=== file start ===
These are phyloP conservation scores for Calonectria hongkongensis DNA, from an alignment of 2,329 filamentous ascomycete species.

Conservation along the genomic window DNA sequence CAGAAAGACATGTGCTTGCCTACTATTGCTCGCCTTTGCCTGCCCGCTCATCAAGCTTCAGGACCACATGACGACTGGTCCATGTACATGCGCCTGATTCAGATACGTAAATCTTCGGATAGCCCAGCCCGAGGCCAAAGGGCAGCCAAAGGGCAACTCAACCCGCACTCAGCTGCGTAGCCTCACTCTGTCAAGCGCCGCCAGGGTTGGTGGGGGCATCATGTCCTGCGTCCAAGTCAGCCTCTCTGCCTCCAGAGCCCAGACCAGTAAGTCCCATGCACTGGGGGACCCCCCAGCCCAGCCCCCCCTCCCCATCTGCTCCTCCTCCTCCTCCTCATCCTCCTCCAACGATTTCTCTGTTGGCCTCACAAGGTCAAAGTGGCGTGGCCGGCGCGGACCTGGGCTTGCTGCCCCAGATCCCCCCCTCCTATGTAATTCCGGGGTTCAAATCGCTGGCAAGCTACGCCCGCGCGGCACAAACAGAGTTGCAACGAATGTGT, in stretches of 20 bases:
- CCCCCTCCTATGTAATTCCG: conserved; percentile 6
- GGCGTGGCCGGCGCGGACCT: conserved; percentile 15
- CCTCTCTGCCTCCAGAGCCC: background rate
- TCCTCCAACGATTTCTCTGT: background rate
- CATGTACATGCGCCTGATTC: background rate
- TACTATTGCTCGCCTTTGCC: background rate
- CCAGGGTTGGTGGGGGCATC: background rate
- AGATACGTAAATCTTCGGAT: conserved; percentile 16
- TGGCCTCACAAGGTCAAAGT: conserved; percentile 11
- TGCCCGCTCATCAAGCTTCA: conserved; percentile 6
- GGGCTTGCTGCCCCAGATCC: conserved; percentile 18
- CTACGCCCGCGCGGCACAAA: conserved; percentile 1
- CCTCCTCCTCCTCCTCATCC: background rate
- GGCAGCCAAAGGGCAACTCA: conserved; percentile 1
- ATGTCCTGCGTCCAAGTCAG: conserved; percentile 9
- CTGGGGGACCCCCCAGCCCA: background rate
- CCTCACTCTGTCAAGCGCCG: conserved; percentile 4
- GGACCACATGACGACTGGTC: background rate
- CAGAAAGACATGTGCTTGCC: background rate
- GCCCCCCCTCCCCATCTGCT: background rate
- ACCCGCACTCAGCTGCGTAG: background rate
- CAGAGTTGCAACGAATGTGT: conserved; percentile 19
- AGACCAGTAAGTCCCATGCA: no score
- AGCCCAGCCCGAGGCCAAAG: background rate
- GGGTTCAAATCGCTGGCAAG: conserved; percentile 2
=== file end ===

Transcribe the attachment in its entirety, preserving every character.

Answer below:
These are phyloP conservation scores for Calonectria hongkongensis DNA, from an alignment of 2,329 filamentous ascomycete species.

Conservation along the genomic window DNA sequence CAGAAAGACATGTGCTTGCCTACTATTGCTCGCCTTTGCCTGCCCGCTCATCAAGCTTCAGGACCACATGACGACTGGTCCATGTACATGCGCCTGATTCAGATACGTAAATCTTCGGATAGCCCAGCCCGAGGCCAAAGGGCAGCCAAAGGGCAACTCAACCCGCACTCAGCTGCGTAGCCTCACTCTGTCAAGCGCCGCCAGGGTTGGTGGGGGCATCATGTCCTGCGTCCAAGTCAGCCTCTCTGCCTCCAGAGCCCAGACCAGTAAGTCCCATGCACTGGGGGACCCCCCAGCCCAGCCCCCCCTCCCCATCTGCTCCTCCTCCTCCTCCTCATCCTCCTCCAACGATTTCTCTGTTGGCCTCACAAGGTCAAAGTGGCGTGGCCGGCGCGGACCTGGGCTTGCTGCCCCAGATCCCCCCCTCCTATGTAATTCCGGGGTTCAAATCGCTGGCAAGCTACGCCCGCGCGGCACAAACAGAGTTGCAACGAATGTGT, in stretches of 20 bases:
- CCCCCTCCTATGTAATTCCG: conserved; percentile 6
- GGCGTGGCCGGCGCGGACCT: conserved; percentile 15
- CCTCTCTGCCTCCAGAGCCC: background rate
- TCCTCCAACGATTTCTCTGT: background rate
- CATGTACATGCGCCTGATTC: background rate
- TACTATTGCTCGCCTTTGCC: background rate
- CCAGGGTTGGTGGGGGCATC: background rate
- AGATACGTAAATCTTCGGAT: conserved; percentile 16
- TGGCCTCACAAGGTCAAAGT: conserved; percentile 11
- TGCCCGCTCATCAAGCTTCA: conserved; percentile 6
- GGGCTTGCTGCCCCAGATCC: conserved; percentile 18
- CTACGCCCGCGCGGCACAAA: conserved; percentile 1
- CCTCCTCCTCCTCCTCATCC: background rate
- GGCAGCCAAAGGGCAACTCA: conserved; percentile 1
- ATGTCCTGCGTCCAAGTCAG: conserved; percentile 9
- CTGGGGGACCCCCCAGCCCA: background rate
- CCTCACTCTGTCAAGCGCCG: conserved; percentile 4
- GGACCACATGACGACTGGTC: background rate
- CAGAAAGACATGTGCTTGCC: background rate
- GCCCCCCCTCCCCATCTGCT: background rate
- ACCCGCACTCAGCTGCGTAG: background rate
- CAGAGTTGCAACGAATGTGT: conserved; percentile 19
- AGACCAGTAAGTCCCATGCA: no score
- AGCCCAGCCCGAGGCCAAAG: background rate
- GGGTTCAAATCGCTGGCAAG: conserved; percentile 2